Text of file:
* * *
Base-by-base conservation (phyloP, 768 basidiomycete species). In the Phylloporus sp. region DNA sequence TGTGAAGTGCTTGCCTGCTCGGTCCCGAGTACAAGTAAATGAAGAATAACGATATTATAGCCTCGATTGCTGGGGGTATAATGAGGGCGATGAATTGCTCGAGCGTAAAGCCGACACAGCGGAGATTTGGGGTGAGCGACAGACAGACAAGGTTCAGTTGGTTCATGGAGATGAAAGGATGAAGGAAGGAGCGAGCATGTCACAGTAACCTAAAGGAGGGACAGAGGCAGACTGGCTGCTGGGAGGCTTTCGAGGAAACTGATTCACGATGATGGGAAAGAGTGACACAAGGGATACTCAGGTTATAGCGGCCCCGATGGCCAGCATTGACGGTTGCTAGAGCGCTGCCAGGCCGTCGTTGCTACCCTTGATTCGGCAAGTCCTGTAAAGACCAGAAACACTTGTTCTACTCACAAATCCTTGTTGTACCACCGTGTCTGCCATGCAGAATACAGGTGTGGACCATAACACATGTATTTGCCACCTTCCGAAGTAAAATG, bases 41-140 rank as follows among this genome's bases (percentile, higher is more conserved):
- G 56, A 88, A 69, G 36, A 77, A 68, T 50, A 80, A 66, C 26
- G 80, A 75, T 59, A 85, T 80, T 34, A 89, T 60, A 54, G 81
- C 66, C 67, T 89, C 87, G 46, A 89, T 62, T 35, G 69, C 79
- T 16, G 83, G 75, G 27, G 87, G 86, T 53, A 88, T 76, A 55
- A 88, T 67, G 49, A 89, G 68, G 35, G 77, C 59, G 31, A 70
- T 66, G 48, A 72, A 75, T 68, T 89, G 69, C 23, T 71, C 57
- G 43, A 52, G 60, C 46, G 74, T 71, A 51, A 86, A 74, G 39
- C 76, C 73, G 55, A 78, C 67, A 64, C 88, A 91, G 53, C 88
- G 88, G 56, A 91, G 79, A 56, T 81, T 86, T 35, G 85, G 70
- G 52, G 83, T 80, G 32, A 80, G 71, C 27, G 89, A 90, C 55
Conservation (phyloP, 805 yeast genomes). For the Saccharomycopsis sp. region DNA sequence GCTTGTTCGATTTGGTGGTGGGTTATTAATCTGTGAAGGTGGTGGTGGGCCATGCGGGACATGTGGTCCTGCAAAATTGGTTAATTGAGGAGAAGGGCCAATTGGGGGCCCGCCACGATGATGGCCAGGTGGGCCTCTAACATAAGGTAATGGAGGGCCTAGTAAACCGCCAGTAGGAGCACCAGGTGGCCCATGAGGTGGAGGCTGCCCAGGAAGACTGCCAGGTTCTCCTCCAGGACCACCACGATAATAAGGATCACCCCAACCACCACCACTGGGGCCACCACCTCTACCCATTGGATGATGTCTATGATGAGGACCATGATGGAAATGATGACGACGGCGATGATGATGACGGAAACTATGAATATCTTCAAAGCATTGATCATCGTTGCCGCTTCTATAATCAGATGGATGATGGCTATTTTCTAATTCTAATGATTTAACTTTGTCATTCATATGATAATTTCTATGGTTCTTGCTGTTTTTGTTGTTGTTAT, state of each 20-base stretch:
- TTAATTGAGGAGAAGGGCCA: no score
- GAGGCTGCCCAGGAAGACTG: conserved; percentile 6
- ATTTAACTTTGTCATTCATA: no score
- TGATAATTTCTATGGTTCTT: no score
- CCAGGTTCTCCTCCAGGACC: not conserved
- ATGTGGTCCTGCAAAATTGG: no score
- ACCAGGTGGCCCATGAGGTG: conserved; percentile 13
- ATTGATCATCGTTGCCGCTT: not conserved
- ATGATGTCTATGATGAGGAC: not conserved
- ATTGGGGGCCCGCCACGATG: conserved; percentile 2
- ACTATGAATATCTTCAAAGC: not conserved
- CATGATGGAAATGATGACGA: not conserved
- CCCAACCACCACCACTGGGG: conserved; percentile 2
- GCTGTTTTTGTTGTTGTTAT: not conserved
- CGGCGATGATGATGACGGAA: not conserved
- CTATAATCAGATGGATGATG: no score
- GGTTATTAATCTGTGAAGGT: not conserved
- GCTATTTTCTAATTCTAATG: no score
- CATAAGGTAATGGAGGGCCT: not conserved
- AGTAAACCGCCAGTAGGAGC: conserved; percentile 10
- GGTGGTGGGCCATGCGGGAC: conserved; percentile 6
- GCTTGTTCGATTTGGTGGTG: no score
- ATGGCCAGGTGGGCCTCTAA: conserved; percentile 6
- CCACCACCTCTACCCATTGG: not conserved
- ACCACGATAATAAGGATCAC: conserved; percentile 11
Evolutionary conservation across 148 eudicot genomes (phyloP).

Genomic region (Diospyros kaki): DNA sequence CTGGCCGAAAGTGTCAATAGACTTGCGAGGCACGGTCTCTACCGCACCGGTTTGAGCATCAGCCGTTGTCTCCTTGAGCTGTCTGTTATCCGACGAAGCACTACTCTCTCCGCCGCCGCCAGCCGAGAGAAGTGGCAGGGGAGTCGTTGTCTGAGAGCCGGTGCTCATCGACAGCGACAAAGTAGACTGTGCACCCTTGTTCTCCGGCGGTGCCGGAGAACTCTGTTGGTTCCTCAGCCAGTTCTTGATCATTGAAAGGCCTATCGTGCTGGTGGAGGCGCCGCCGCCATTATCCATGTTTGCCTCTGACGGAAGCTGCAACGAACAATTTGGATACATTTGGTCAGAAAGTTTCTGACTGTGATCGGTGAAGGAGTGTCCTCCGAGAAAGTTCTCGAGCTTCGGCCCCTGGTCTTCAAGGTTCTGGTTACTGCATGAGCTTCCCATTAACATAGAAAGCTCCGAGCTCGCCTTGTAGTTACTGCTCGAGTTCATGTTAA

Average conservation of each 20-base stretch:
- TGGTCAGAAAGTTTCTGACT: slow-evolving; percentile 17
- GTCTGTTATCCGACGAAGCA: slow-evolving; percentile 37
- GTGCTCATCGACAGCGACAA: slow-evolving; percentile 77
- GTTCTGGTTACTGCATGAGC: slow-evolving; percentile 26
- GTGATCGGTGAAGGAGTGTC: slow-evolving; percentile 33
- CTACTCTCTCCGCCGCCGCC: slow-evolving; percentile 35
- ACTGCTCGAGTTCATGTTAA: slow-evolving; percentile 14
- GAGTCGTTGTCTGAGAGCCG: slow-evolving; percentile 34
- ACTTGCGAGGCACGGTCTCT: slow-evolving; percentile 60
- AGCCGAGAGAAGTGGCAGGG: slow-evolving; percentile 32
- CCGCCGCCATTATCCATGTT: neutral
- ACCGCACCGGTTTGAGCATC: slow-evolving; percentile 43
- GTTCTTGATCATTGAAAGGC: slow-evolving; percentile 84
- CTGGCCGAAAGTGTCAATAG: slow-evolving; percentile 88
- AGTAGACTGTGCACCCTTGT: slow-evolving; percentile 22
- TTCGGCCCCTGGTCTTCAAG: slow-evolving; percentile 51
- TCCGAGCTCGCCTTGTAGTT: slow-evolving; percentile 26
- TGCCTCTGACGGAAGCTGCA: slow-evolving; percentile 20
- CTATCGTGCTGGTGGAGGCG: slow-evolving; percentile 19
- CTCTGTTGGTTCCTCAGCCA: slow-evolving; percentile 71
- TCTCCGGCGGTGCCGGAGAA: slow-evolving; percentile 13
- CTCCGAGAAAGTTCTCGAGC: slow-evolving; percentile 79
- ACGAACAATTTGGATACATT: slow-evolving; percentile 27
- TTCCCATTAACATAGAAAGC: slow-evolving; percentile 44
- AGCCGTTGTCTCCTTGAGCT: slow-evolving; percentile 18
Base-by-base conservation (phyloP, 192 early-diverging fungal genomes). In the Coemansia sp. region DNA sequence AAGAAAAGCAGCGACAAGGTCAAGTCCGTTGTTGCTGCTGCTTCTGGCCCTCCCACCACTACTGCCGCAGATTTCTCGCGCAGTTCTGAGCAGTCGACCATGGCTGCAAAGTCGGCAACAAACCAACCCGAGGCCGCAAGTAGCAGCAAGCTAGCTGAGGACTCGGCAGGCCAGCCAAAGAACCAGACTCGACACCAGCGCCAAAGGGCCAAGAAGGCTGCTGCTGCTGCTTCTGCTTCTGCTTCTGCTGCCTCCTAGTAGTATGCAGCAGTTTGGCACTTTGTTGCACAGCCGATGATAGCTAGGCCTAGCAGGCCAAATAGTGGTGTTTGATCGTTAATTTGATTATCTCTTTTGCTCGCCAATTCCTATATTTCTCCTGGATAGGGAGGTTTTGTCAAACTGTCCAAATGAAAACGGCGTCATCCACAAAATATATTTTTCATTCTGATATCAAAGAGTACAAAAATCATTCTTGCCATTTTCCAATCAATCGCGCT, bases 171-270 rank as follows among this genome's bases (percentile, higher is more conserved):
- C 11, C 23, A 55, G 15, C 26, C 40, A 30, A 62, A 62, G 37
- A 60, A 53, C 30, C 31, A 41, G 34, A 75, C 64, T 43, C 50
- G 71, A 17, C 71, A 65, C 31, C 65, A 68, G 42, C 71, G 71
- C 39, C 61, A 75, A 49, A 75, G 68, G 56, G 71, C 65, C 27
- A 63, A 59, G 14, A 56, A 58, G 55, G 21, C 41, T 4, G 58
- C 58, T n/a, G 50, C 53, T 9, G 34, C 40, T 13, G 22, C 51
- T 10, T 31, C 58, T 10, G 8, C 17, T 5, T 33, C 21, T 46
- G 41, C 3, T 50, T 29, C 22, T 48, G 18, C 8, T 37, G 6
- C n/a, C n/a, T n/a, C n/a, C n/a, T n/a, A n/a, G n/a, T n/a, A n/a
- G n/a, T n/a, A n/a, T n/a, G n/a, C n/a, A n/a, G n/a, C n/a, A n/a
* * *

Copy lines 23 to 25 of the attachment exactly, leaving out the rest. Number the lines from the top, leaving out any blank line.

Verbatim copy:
- ACTATGAATATCTTCAAAGC: not conserved
- CATGATGGAAATGATGACGA: not conserved
- CCCAACCACCACCACTGGGG: conserved; percentile 2